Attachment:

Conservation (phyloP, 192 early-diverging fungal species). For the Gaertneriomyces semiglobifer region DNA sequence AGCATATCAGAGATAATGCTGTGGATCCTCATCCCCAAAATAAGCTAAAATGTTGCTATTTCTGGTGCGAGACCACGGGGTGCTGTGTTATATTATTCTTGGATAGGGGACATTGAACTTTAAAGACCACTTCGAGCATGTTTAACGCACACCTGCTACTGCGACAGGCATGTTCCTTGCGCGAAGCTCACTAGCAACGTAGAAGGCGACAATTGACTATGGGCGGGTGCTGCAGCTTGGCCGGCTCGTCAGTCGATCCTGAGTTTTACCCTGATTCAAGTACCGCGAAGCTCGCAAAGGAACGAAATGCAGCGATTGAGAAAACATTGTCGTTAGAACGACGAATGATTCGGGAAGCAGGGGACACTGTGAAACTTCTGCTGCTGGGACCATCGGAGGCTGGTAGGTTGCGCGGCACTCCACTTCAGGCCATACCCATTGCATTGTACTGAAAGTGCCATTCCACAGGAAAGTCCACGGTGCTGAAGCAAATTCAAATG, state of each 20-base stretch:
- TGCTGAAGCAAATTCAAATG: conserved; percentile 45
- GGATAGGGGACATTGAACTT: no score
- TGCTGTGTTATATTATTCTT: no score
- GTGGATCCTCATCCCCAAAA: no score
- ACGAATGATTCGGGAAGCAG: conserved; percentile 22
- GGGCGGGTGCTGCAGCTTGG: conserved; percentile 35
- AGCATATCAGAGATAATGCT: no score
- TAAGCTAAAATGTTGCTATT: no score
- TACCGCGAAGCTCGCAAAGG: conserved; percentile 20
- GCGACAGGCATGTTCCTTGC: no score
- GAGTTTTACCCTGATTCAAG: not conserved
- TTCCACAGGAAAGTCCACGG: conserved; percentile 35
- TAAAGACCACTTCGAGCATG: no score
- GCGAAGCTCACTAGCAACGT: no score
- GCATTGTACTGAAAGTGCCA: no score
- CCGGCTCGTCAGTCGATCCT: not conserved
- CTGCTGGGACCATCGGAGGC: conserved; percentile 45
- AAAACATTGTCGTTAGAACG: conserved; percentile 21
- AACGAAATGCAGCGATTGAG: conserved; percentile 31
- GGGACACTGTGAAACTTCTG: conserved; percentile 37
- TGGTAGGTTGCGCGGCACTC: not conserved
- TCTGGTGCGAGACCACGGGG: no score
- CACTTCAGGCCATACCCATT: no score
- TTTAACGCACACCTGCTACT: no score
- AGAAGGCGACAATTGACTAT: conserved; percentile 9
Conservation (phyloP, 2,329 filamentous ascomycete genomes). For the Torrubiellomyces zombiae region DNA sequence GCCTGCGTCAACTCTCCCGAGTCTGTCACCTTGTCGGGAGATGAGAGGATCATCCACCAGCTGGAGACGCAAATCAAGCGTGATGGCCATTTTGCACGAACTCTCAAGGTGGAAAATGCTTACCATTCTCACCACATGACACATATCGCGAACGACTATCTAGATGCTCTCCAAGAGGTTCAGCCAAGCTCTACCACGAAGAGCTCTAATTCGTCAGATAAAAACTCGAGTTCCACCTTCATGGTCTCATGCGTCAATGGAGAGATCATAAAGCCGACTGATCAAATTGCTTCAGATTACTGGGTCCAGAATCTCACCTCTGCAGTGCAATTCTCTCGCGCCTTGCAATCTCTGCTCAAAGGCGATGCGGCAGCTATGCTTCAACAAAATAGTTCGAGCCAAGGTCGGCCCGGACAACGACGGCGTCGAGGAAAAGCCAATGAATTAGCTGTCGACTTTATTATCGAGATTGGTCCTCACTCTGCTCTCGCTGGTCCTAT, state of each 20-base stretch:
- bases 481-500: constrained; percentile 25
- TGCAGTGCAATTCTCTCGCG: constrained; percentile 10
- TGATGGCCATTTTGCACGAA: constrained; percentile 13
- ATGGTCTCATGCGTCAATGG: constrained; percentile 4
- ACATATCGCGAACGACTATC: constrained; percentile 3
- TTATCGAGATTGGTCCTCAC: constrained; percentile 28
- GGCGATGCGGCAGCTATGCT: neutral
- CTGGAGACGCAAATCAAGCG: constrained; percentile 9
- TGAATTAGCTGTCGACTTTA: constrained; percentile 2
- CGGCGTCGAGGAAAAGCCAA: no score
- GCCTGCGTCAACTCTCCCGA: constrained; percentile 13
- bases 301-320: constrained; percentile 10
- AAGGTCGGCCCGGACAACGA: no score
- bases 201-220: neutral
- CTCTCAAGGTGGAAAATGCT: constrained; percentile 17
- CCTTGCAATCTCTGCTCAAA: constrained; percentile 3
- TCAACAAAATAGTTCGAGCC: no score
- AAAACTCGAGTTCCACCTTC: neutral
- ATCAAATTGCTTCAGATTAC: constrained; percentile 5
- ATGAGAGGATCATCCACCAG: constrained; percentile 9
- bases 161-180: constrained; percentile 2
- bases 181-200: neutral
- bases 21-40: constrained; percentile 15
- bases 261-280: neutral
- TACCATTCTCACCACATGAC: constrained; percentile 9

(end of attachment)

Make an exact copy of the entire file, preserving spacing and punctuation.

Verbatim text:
Conservation (phyloP, 192 early-diverging fungal species). For the Gaertneriomyces semiglobifer region DNA sequence AGCATATCAGAGATAATGCTGTGGATCCTCATCCCCAAAATAAGCTAAAATGTTGCTATTTCTGGTGCGAGACCACGGGGTGCTGTGTTATATTATTCTTGGATAGGGGACATTGAACTTTAAAGACCACTTCGAGCATGTTTAACGCACACCTGCTACTGCGACAGGCATGTTCCTTGCGCGAAGCTCACTAGCAACGTAGAAGGCGACAATTGACTATGGGCGGGTGCTGCAGCTTGGCCGGCTCGTCAGTCGATCCTGAGTTTTACCCTGATTCAAGTACCGCGAAGCTCGCAAAGGAACGAAATGCAGCGATTGAGAAAACATTGTCGTTAGAACGACGAATGATTCGGGAAGCAGGGGACACTGTGAAACTTCTGCTGCTGGGACCATCGGAGGCTGGTAGGTTGCGCGGCACTCCACTTCAGGCCATACCCATTGCATTGTACTGAAAGTGCCATTCCACAGGAAAGTCCACGGTGCTGAAGCAAATTCAAATG, state of each 20-base stretch:
- TGCTGAAGCAAATTCAAATG: conserved; percentile 45
- GGATAGGGGACATTGAACTT: no score
- TGCTGTGTTATATTATTCTT: no score
- GTGGATCCTCATCCCCAAAA: no score
- ACGAATGATTCGGGAAGCAG: conserved; percentile 22
- GGGCGGGTGCTGCAGCTTGG: conserved; percentile 35
- AGCATATCAGAGATAATGCT: no score
- TAAGCTAAAATGTTGCTATT: no score
- TACCGCGAAGCTCGCAAAGG: conserved; percentile 20
- GCGACAGGCATGTTCCTTGC: no score
- GAGTTTTACCCTGATTCAAG: not conserved
- TTCCACAGGAAAGTCCACGG: conserved; percentile 35
- TAAAGACCACTTCGAGCATG: no score
- GCGAAGCTCACTAGCAACGT: no score
- GCATTGTACTGAAAGTGCCA: no score
- CCGGCTCGTCAGTCGATCCT: not conserved
- CTGCTGGGACCATCGGAGGC: conserved; percentile 45
- AAAACATTGTCGTTAGAACG: conserved; percentile 21
- AACGAAATGCAGCGATTGAG: conserved; percentile 31
- GGGACACTGTGAAACTTCTG: conserved; percentile 37
- TGGTAGGTTGCGCGGCACTC: not conserved
- TCTGGTGCGAGACCACGGGG: no score
- CACTTCAGGCCATACCCATT: no score
- TTTAACGCACACCTGCTACT: no score
- AGAAGGCGACAATTGACTAT: conserved; percentile 9
Conservation (phyloP, 2,329 filamentous ascomycete genomes). For the Torrubiellomyces zombiae region DNA sequence GCCTGCGTCAACTCTCCCGAGTCTGTCACCTTGTCGGGAGATGAGAGGATCATCCACCAGCTGGAGACGCAAATCAAGCGTGATGGCCATTTTGCACGAACTCTCAAGGTGGAAAATGCTTACCATTCTCACCACATGACACATATCGCGAACGACTATCTAGATGCTCTCCAAGAGGTTCAGCCAAGCTCTACCACGAAGAGCTCTAATTCGTCAGATAAAAACTCGAGTTCCACCTTCATGGTCTCATGCGTCAATGGAGAGATCATAAAGCCGACTGATCAAATTGCTTCAGATTACTGGGTCCAGAATCTCACCTCTGCAGTGCAATTCTCTCGCGCCTTGCAATCTCTGCTCAAAGGCGATGCGGCAGCTATGCTTCAACAAAATAGTTCGAGCCAAGGTCGGCCCGGACAACGACGGCGTCGAGGAAAAGCCAATGAATTAGCTGTCGACTTTATTATCGAGATTGGTCCTCACTCTGCTCTCGCTGGTCCTAT, state of each 20-base stretch:
- bases 481-500: constrained; percentile 25
- TGCAGTGCAATTCTCTCGCG: constrained; percentile 10
- TGATGGCCATTTTGCACGAA: constrained; percentile 13
- ATGGTCTCATGCGTCAATGG: constrained; percentile 4
- ACATATCGCGAACGACTATC: constrained; percentile 3
- TTATCGAGATTGGTCCTCAC: constrained; percentile 28
- GGCGATGCGGCAGCTATGCT: neutral
- CTGGAGACGCAAATCAAGCG: constrained; percentile 9
- TGAATTAGCTGTCGACTTTA: constrained; percentile 2
- CGGCGTCGAGGAAAAGCCAA: no score
- GCCTGCGTCAACTCTCCCGA: constrained; percentile 13
- bases 301-320: constrained; percentile 10
- AAGGTCGGCCCGGACAACGA: no score
- bases 201-220: neutral
- CTCTCAAGGTGGAAAATGCT: constrained; percentile 17
- CCTTGCAATCTCTGCTCAAA: constrained; percentile 3
- TCAACAAAATAGTTCGAGCC: no score
- AAAACTCGAGTTCCACCTTC: neutral
- ATCAAATTGCTTCAGATTAC: constrained; percentile 5
- ATGAGAGGATCATCCACCAG: constrained; percentile 9
- bases 161-180: constrained; percentile 2
- bases 181-200: neutral
- bases 21-40: constrained; percentile 15
- bases 261-280: neutral
- TACCATTCTCACCACATGAC: constrained; percentile 9